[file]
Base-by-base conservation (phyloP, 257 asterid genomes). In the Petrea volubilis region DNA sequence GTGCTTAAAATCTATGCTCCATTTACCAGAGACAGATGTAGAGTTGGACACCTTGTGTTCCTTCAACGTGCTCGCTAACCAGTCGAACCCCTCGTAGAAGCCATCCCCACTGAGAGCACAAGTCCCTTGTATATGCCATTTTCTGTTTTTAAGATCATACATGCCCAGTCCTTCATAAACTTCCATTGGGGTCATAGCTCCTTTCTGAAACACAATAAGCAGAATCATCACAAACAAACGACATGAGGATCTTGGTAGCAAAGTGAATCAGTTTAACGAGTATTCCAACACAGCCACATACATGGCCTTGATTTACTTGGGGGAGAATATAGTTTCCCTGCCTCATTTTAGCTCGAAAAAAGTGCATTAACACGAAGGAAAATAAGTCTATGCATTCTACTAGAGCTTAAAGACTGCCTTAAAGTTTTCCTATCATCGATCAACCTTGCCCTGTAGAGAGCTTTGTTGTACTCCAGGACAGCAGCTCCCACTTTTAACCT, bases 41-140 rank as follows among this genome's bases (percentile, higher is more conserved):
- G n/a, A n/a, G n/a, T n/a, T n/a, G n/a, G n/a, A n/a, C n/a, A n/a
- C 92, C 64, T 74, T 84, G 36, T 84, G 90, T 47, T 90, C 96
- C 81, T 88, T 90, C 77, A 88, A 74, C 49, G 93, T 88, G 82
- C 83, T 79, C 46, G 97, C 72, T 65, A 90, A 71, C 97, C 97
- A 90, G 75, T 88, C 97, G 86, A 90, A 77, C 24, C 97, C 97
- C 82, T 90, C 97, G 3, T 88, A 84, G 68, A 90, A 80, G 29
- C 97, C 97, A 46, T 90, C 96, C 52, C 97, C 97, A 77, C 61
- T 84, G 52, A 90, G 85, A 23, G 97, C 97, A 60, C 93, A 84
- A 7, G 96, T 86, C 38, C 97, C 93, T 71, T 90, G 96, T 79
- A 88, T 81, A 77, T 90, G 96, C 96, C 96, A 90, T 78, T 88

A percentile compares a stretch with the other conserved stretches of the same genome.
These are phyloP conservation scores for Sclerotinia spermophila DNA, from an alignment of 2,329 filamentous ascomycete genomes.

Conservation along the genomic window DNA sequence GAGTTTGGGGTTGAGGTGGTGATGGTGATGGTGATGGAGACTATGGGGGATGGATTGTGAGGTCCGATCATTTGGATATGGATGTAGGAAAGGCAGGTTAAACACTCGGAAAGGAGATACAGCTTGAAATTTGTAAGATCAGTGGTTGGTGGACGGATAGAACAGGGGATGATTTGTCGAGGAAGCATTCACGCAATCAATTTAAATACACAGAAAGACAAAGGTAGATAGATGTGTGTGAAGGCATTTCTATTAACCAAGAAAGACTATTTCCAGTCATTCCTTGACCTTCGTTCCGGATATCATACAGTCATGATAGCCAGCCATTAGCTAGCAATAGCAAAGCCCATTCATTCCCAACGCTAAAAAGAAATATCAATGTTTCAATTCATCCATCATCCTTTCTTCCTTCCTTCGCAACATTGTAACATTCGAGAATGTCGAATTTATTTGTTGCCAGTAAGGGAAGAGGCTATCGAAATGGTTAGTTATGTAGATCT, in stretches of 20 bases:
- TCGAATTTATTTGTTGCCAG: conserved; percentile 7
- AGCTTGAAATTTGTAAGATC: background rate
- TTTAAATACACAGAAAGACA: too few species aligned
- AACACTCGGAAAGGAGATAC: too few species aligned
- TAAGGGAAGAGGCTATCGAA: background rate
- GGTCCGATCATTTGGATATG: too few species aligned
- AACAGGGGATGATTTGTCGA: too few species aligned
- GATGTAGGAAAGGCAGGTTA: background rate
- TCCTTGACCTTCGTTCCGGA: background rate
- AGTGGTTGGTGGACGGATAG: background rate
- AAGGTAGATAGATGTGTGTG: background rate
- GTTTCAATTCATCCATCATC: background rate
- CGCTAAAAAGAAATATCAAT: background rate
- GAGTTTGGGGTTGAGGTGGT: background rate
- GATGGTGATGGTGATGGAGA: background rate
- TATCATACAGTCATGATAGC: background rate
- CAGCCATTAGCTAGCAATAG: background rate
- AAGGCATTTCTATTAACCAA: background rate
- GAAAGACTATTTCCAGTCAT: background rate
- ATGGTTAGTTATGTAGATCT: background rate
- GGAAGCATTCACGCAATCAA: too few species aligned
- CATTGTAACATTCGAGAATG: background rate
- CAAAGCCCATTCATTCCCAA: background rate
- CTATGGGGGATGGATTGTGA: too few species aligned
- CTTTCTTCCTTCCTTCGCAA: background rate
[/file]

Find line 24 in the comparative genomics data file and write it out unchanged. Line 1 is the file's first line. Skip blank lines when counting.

- AGTGGTTGGTGGACGGATAG: background rate